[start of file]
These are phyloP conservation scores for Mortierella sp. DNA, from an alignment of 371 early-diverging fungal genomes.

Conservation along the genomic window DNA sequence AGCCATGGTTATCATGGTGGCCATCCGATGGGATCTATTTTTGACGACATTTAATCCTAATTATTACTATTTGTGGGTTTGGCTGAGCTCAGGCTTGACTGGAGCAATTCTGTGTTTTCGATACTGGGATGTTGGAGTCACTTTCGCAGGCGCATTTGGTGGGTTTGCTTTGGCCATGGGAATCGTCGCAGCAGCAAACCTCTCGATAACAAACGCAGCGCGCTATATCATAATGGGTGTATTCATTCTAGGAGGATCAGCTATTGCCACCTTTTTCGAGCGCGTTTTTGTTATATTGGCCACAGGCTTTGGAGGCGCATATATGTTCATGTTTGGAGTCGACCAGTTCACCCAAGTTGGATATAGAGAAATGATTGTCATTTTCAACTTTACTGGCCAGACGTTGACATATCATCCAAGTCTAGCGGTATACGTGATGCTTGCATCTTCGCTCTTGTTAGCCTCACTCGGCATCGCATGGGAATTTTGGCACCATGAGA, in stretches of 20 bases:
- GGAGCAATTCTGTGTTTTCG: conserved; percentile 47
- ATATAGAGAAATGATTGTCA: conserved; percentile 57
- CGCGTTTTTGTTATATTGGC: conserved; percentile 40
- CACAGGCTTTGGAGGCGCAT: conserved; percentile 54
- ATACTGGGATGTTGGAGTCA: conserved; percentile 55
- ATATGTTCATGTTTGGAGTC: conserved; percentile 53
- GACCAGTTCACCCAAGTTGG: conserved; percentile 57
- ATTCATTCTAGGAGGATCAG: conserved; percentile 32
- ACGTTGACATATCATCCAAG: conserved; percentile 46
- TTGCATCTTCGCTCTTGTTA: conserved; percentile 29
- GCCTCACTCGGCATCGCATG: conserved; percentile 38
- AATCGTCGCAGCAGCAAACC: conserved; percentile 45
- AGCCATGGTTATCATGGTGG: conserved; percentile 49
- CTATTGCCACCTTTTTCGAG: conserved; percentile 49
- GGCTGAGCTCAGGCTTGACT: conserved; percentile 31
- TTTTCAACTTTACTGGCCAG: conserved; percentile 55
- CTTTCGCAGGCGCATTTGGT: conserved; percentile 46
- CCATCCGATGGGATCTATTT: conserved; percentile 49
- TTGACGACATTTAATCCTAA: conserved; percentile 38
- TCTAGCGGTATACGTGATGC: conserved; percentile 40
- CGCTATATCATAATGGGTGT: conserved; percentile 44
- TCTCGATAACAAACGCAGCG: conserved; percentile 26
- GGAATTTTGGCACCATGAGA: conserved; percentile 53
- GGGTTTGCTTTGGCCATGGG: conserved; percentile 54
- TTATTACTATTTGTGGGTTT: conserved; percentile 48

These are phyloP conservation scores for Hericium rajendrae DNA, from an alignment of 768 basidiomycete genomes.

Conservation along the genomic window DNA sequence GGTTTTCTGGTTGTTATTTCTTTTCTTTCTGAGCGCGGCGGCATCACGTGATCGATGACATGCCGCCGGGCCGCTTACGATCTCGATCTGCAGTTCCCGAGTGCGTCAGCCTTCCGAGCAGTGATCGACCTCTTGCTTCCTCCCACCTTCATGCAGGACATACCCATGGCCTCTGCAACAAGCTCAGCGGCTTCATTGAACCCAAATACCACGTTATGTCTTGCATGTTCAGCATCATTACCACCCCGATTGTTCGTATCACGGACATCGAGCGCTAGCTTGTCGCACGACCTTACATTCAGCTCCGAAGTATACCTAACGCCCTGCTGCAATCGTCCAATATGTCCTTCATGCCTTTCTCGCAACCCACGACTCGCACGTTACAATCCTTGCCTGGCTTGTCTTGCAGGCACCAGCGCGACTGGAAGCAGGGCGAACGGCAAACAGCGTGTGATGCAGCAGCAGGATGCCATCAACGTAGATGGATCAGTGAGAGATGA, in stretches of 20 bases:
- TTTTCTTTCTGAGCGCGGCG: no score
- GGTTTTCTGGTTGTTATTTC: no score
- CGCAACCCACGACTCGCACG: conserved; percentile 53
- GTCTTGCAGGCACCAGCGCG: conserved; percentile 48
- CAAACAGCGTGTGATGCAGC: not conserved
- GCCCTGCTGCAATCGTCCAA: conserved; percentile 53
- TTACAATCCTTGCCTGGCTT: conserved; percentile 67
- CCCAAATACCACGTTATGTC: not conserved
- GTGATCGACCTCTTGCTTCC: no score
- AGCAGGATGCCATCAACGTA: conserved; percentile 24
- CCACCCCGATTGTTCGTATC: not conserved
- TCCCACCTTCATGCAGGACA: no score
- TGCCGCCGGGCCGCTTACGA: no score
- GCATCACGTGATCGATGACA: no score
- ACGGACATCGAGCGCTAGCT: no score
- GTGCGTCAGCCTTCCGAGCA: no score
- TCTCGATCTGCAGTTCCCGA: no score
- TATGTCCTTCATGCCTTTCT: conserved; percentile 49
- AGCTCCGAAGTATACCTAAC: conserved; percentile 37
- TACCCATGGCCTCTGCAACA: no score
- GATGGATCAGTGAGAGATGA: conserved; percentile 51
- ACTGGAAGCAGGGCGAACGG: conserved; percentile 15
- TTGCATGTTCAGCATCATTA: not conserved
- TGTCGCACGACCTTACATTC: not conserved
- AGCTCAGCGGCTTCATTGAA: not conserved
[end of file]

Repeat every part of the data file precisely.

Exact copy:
These are phyloP conservation scores for Mortierella sp. DNA, from an alignment of 371 early-diverging fungal genomes.

Conservation along the genomic window DNA sequence AGCCATGGTTATCATGGTGGCCATCCGATGGGATCTATTTTTGACGACATTTAATCCTAATTATTACTATTTGTGGGTTTGGCTGAGCTCAGGCTTGACTGGAGCAATTCTGTGTTTTCGATACTGGGATGTTGGAGTCACTTTCGCAGGCGCATTTGGTGGGTTTGCTTTGGCCATGGGAATCGTCGCAGCAGCAAACCTCTCGATAACAAACGCAGCGCGCTATATCATAATGGGTGTATTCATTCTAGGAGGATCAGCTATTGCCACCTTTTTCGAGCGCGTTTTTGTTATATTGGCCACAGGCTTTGGAGGCGCATATATGTTCATGTTTGGAGTCGACCAGTTCACCCAAGTTGGATATAGAGAAATGATTGTCATTTTCAACTTTACTGGCCAGACGTTGACATATCATCCAAGTCTAGCGGTATACGTGATGCTTGCATCTTCGCTCTTGTTAGCCTCACTCGGCATCGCATGGGAATTTTGGCACCATGAGA, in stretches of 20 bases:
- GGAGCAATTCTGTGTTTTCG: conserved; percentile 47
- ATATAGAGAAATGATTGTCA: conserved; percentile 57
- CGCGTTTTTGTTATATTGGC: conserved; percentile 40
- CACAGGCTTTGGAGGCGCAT: conserved; percentile 54
- ATACTGGGATGTTGGAGTCA: conserved; percentile 55
- ATATGTTCATGTTTGGAGTC: conserved; percentile 53
- GACCAGTTCACCCAAGTTGG: conserved; percentile 57
- ATTCATTCTAGGAGGATCAG: conserved; percentile 32
- ACGTTGACATATCATCCAAG: conserved; percentile 46
- TTGCATCTTCGCTCTTGTTA: conserved; percentile 29
- GCCTCACTCGGCATCGCATG: conserved; percentile 38
- AATCGTCGCAGCAGCAAACC: conserved; percentile 45
- AGCCATGGTTATCATGGTGG: conserved; percentile 49
- CTATTGCCACCTTTTTCGAG: conserved; percentile 49
- GGCTGAGCTCAGGCTTGACT: conserved; percentile 31
- TTTTCAACTTTACTGGCCAG: conserved; percentile 55
- CTTTCGCAGGCGCATTTGGT: conserved; percentile 46
- CCATCCGATGGGATCTATTT: conserved; percentile 49
- TTGACGACATTTAATCCTAA: conserved; percentile 38
- TCTAGCGGTATACGTGATGC: conserved; percentile 40
- CGCTATATCATAATGGGTGT: conserved; percentile 44
- TCTCGATAACAAACGCAGCG: conserved; percentile 26
- GGAATTTTGGCACCATGAGA: conserved; percentile 53
- GGGTTTGCTTTGGCCATGGG: conserved; percentile 54
- TTATTACTATTTGTGGGTTT: conserved; percentile 48

These are phyloP conservation scores for Hericium rajendrae DNA, from an alignment of 768 basidiomycete genomes.

Conservation along the genomic window DNA sequence GGTTTTCTGGTTGTTATTTCTTTTCTTTCTGAGCGCGGCGGCATCACGTGATCGATGACATGCCGCCGGGCCGCTTACGATCTCGATCTGCAGTTCCCGAGTGCGTCAGCCTTCCGAGCAGTGATCGACCTCTTGCTTCCTCCCACCTTCATGCAGGACATACCCATGGCCTCTGCAACAAGCTCAGCGGCTTCATTGAACCCAAATACCACGTTATGTCTTGCATGTTCAGCATCATTACCACCCCGATTGTTCGTATCACGGACATCGAGCGCTAGCTTGTCGCACGACCTTACATTCAGCTCCGAAGTATACCTAACGCCCTGCTGCAATCGTCCAATATGTCCTTCATGCCTTTCTCGCAACCCACGACTCGCACGTTACAATCCTTGCCTGGCTTGTCTTGCAGGCACCAGCGCGACTGGAAGCAGGGCGAACGGCAAACAGCGTGTGATGCAGCAGCAGGATGCCATCAACGTAGATGGATCAGTGAGAGATGA, in stretches of 20 bases:
- TTTTCTTTCTGAGCGCGGCG: no score
- GGTTTTCTGGTTGTTATTTC: no score
- CGCAACCCACGACTCGCACG: conserved; percentile 53
- GTCTTGCAGGCACCAGCGCG: conserved; percentile 48
- CAAACAGCGTGTGATGCAGC: not conserved
- GCCCTGCTGCAATCGTCCAA: conserved; percentile 53
- TTACAATCCTTGCCTGGCTT: conserved; percentile 67
- CCCAAATACCACGTTATGTC: not conserved
- GTGATCGACCTCTTGCTTCC: no score
- AGCAGGATGCCATCAACGTA: conserved; percentile 24
- CCACCCCGATTGTTCGTATC: not conserved
- TCCCACCTTCATGCAGGACA: no score
- TGCCGCCGGGCCGCTTACGA: no score
- GCATCACGTGATCGATGACA: no score
- ACGGACATCGAGCGCTAGCT: no score
- GTGCGTCAGCCTTCCGAGCA: no score
- TCTCGATCTGCAGTTCCCGA: no score
- TATGTCCTTCATGCCTTTCT: conserved; percentile 49
- AGCTCCGAAGTATACCTAAC: conserved; percentile 37
- TACCCATGGCCTCTGCAACA: no score
- GATGGATCAGTGAGAGATGA: conserved; percentile 51
- ACTGGAAGCAGGGCGAACGG: conserved; percentile 15
- TTGCATGTTCAGCATCATTA: not conserved
- TGTCGCACGACCTTACATTC: not conserved
- AGCTCAGCGGCTTCATTGAA: not conserved